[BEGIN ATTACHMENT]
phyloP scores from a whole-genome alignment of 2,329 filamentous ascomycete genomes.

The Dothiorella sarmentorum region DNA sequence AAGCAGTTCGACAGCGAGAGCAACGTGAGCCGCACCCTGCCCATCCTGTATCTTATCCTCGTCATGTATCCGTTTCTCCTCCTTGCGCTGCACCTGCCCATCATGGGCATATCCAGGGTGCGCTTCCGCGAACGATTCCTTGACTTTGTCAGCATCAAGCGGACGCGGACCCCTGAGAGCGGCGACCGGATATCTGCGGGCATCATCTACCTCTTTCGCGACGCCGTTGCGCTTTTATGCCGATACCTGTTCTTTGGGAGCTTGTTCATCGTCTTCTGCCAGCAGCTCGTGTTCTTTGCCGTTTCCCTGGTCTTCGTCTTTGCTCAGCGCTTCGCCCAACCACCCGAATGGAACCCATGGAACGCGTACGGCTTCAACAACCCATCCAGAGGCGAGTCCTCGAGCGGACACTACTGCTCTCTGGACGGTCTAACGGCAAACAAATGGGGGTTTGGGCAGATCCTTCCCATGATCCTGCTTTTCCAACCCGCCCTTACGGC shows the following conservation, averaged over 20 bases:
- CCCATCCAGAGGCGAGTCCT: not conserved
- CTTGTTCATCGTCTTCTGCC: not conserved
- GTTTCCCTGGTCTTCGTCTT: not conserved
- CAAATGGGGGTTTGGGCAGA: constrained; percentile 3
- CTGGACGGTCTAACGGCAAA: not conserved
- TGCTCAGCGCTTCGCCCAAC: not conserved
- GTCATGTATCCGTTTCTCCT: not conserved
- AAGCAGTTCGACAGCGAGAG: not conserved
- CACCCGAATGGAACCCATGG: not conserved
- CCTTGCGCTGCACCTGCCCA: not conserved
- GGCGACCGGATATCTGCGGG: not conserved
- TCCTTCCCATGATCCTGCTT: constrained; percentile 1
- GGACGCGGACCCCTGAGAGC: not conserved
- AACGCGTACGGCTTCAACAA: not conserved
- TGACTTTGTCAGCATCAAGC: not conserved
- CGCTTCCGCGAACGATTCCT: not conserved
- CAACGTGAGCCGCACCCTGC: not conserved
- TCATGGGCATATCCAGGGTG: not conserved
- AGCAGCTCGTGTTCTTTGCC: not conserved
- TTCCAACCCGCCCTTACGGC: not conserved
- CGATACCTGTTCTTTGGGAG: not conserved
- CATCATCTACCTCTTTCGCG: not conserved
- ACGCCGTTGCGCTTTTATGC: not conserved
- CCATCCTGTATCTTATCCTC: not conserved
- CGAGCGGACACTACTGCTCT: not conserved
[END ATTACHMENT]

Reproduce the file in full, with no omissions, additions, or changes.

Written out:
phyloP scores from a whole-genome alignment of 2,329 filamentous ascomycete genomes.

The Dothiorella sarmentorum region DNA sequence AAGCAGTTCGACAGCGAGAGCAACGTGAGCCGCACCCTGCCCATCCTGTATCTTATCCTCGTCATGTATCCGTTTCTCCTCCTTGCGCTGCACCTGCCCATCATGGGCATATCCAGGGTGCGCTTCCGCGAACGATTCCTTGACTTTGTCAGCATCAAGCGGACGCGGACCCCTGAGAGCGGCGACCGGATATCTGCGGGCATCATCTACCTCTTTCGCGACGCCGTTGCGCTTTTATGCCGATACCTGTTCTTTGGGAGCTTGTTCATCGTCTTCTGCCAGCAGCTCGTGTTCTTTGCCGTTTCCCTGGTCTTCGTCTTTGCTCAGCGCTTCGCCCAACCACCCGAATGGAACCCATGGAACGCGTACGGCTTCAACAACCCATCCAGAGGCGAGTCCTCGAGCGGACACTACTGCTCTCTGGACGGTCTAACGGCAAACAAATGGGGGTTTGGGCAGATCCTTCCCATGATCCTGCTTTTCCAACCCGCCCTTACGGC shows the following conservation, averaged over 20 bases:
- CCCATCCAGAGGCGAGTCCT: not conserved
- CTTGTTCATCGTCTTCTGCC: not conserved
- GTTTCCCTGGTCTTCGTCTT: not conserved
- CAAATGGGGGTTTGGGCAGA: constrained; percentile 3
- CTGGACGGTCTAACGGCAAA: not conserved
- TGCTCAGCGCTTCGCCCAAC: not conserved
- GTCATGTATCCGTTTCTCCT: not conserved
- AAGCAGTTCGACAGCGAGAG: not conserved
- CACCCGAATGGAACCCATGG: not conserved
- CCTTGCGCTGCACCTGCCCA: not conserved
- GGCGACCGGATATCTGCGGG: not conserved
- TCCTTCCCATGATCCTGCTT: constrained; percentile 1
- GGACGCGGACCCCTGAGAGC: not conserved
- AACGCGTACGGCTTCAACAA: not conserved
- TGACTTTGTCAGCATCAAGC: not conserved
- CGCTTCCGCGAACGATTCCT: not conserved
- CAACGTGAGCCGCACCCTGC: not conserved
- TCATGGGCATATCCAGGGTG: not conserved
- AGCAGCTCGTGTTCTTTGCC: not conserved
- TTCCAACCCGCCCTTACGGC: not conserved
- CGATACCTGTTCTTTGGGAG: not conserved
- CATCATCTACCTCTTTCGCG: not conserved
- ACGCCGTTGCGCTTTTATGC: not conserved
- CCATCCTGTATCTTATCCTC: not conserved
- CGAGCGGACACTACTGCTCT: not conserved